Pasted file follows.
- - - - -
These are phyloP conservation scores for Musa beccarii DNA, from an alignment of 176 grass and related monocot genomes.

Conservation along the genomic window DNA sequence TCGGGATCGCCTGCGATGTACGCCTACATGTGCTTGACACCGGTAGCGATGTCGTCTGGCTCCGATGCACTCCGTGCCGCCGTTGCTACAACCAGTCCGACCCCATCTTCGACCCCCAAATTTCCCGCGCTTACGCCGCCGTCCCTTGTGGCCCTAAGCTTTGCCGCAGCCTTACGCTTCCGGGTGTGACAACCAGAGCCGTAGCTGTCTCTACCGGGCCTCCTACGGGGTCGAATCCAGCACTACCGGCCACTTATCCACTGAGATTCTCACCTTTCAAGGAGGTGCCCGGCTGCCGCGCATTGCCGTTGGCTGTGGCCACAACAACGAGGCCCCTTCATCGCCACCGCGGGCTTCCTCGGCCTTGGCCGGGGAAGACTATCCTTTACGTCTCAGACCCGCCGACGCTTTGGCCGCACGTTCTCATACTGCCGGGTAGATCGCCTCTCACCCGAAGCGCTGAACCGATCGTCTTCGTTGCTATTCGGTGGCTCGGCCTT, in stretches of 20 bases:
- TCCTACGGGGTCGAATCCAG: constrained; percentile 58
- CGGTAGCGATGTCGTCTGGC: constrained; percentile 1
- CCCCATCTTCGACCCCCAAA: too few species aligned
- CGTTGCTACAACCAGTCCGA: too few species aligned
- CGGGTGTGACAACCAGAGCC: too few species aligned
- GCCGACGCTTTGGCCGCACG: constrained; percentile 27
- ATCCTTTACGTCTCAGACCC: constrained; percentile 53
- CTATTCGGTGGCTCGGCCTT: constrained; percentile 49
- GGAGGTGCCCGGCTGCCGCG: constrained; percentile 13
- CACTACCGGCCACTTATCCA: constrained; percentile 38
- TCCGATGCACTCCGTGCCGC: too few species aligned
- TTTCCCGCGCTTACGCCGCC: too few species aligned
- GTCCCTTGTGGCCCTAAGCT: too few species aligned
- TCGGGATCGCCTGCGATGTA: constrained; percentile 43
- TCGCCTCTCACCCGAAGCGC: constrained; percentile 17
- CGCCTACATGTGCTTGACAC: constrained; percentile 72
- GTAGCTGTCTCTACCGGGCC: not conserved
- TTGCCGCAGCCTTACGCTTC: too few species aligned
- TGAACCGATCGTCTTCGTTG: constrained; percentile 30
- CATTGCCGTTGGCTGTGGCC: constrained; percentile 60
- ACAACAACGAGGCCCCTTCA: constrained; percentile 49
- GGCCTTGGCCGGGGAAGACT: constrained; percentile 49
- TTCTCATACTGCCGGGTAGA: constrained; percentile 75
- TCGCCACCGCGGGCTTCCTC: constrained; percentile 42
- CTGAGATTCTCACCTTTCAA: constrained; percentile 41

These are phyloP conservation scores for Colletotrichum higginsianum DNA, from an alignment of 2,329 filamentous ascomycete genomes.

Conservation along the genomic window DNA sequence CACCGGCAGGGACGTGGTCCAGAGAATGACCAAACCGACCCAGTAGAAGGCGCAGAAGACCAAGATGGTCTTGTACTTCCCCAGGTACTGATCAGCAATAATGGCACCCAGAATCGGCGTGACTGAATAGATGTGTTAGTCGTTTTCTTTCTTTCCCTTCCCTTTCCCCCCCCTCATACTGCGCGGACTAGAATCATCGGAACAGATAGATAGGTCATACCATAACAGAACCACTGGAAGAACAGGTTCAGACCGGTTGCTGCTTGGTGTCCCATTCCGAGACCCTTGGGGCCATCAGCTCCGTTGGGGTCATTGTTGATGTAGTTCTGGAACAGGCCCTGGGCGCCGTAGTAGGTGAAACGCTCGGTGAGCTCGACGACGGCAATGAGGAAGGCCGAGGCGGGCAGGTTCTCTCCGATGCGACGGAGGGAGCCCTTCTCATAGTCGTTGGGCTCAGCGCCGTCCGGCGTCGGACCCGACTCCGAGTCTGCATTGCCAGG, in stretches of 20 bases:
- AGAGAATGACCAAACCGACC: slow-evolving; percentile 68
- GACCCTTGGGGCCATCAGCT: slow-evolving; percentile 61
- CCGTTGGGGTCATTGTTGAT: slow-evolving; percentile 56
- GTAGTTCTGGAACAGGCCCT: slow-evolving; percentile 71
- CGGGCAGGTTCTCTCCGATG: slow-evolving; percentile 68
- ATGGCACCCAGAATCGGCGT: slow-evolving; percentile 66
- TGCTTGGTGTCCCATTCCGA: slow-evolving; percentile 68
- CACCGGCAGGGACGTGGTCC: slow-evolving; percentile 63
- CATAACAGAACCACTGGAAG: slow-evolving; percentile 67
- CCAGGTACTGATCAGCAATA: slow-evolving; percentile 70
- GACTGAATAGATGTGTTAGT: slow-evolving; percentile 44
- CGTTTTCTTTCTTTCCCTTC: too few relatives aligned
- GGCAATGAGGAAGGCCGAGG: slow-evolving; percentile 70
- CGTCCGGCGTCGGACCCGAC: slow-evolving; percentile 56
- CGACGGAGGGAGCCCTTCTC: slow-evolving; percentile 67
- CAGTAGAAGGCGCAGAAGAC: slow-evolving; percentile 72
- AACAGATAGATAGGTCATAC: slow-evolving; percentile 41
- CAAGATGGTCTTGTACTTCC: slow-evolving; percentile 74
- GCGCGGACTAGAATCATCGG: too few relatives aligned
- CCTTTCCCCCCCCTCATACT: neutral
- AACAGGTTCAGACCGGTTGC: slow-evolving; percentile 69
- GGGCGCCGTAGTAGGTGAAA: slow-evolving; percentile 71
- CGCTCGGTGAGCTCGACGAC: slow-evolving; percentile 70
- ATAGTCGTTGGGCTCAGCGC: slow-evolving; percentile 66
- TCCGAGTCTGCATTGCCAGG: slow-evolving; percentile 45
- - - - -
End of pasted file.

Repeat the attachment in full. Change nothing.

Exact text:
These are phyloP conservation scores for Musa beccarii DNA, from an alignment of 176 grass and related monocot genomes.

Conservation along the genomic window DNA sequence TCGGGATCGCCTGCGATGTACGCCTACATGTGCTTGACACCGGTAGCGATGTCGTCTGGCTCCGATGCACTCCGTGCCGCCGTTGCTACAACCAGTCCGACCCCATCTTCGACCCCCAAATTTCCCGCGCTTACGCCGCCGTCCCTTGTGGCCCTAAGCTTTGCCGCAGCCTTACGCTTCCGGGTGTGACAACCAGAGCCGTAGCTGTCTCTACCGGGCCTCCTACGGGGTCGAATCCAGCACTACCGGCCACTTATCCACTGAGATTCTCACCTTTCAAGGAGGTGCCCGGCTGCCGCGCATTGCCGTTGGCTGTGGCCACAACAACGAGGCCCCTTCATCGCCACCGCGGGCTTCCTCGGCCTTGGCCGGGGAAGACTATCCTTTACGTCTCAGACCCGCCGACGCTTTGGCCGCACGTTCTCATACTGCCGGGTAGATCGCCTCTCACCCGAAGCGCTGAACCGATCGTCTTCGTTGCTATTCGGTGGCTCGGCCTT, in stretches of 20 bases:
- TCCTACGGGGTCGAATCCAG: constrained; percentile 58
- CGGTAGCGATGTCGTCTGGC: constrained; percentile 1
- CCCCATCTTCGACCCCCAAA: too few species aligned
- CGTTGCTACAACCAGTCCGA: too few species aligned
- CGGGTGTGACAACCAGAGCC: too few species aligned
- GCCGACGCTTTGGCCGCACG: constrained; percentile 27
- ATCCTTTACGTCTCAGACCC: constrained; percentile 53
- CTATTCGGTGGCTCGGCCTT: constrained; percentile 49
- GGAGGTGCCCGGCTGCCGCG: constrained; percentile 13
- CACTACCGGCCACTTATCCA: constrained; percentile 38
- TCCGATGCACTCCGTGCCGC: too few species aligned
- TTTCCCGCGCTTACGCCGCC: too few species aligned
- GTCCCTTGTGGCCCTAAGCT: too few species aligned
- TCGGGATCGCCTGCGATGTA: constrained; percentile 43
- TCGCCTCTCACCCGAAGCGC: constrained; percentile 17
- CGCCTACATGTGCTTGACAC: constrained; percentile 72
- GTAGCTGTCTCTACCGGGCC: not conserved
- TTGCCGCAGCCTTACGCTTC: too few species aligned
- TGAACCGATCGTCTTCGTTG: constrained; percentile 30
- CATTGCCGTTGGCTGTGGCC: constrained; percentile 60
- ACAACAACGAGGCCCCTTCA: constrained; percentile 49
- GGCCTTGGCCGGGGAAGACT: constrained; percentile 49
- TTCTCATACTGCCGGGTAGA: constrained; percentile 75
- TCGCCACCGCGGGCTTCCTC: constrained; percentile 42
- CTGAGATTCTCACCTTTCAA: constrained; percentile 41

These are phyloP conservation scores for Colletotrichum higginsianum DNA, from an alignment of 2,329 filamentous ascomycete genomes.

Conservation along the genomic window DNA sequence CACCGGCAGGGACGTGGTCCAGAGAATGACCAAACCGACCCAGTAGAAGGCGCAGAAGACCAAGATGGTCTTGTACTTCCCCAGGTACTGATCAGCAATAATGGCACCCAGAATCGGCGTGACTGAATAGATGTGTTAGTCGTTTTCTTTCTTTCCCTTCCCTTTCCCCCCCCTCATACTGCGCGGACTAGAATCATCGGAACAGATAGATAGGTCATACCATAACAGAACCACTGGAAGAACAGGTTCAGACCGGTTGCTGCTTGGTGTCCCATTCCGAGACCCTTGGGGCCATCAGCTCCGTTGGGGTCATTGTTGATGTAGTTCTGGAACAGGCCCTGGGCGCCGTAGTAGGTGAAACGCTCGGTGAGCTCGACGACGGCAATGAGGAAGGCCGAGGCGGGCAGGTTCTCTCCGATGCGACGGAGGGAGCCCTTCTCATAGTCGTTGGGCTCAGCGCCGTCCGGCGTCGGACCCGACTCCGAGTCTGCATTGCCAGG, in stretches of 20 bases:
- AGAGAATGACCAAACCGACC: slow-evolving; percentile 68
- GACCCTTGGGGCCATCAGCT: slow-evolving; percentile 61
- CCGTTGGGGTCATTGTTGAT: slow-evolving; percentile 56
- GTAGTTCTGGAACAGGCCCT: slow-evolving; percentile 71
- CGGGCAGGTTCTCTCCGATG: slow-evolving; percentile 68
- ATGGCACCCAGAATCGGCGT: slow-evolving; percentile 66
- TGCTTGGTGTCCCATTCCGA: slow-evolving; percentile 68
- CACCGGCAGGGACGTGGTCC: slow-evolving; percentile 63
- CATAACAGAACCACTGGAAG: slow-evolving; percentile 67
- CCAGGTACTGATCAGCAATA: slow-evolving; percentile 70
- GACTGAATAGATGTGTTAGT: slow-evolving; percentile 44
- CGTTTTCTTTCTTTCCCTTC: too few relatives aligned
- GGCAATGAGGAAGGCCGAGG: slow-evolving; percentile 70
- CGTCCGGCGTCGGACCCGAC: slow-evolving; percentile 56
- CGACGGAGGGAGCCCTTCTC: slow-evolving; percentile 67
- CAGTAGAAGGCGCAGAAGAC: slow-evolving; percentile 72
- AACAGATAGATAGGTCATAC: slow-evolving; percentile 41
- CAAGATGGTCTTGTACTTCC: slow-evolving; percentile 74
- GCGCGGACTAGAATCATCGG: too few relatives aligned
- CCTTTCCCCCCCCTCATACT: neutral
- AACAGGTTCAGACCGGTTGC: slow-evolving; percentile 69
- GGGCGCCGTAGTAGGTGAAA: slow-evolving; percentile 71
- CGCTCGGTGAGCTCGACGAC: slow-evolving; percentile 70
- ATAGTCGTTGGGCTCAGCGC: slow-evolving; percentile 66
- TCCGAGTCTGCATTGCCAGG: slow-evolving; percentile 45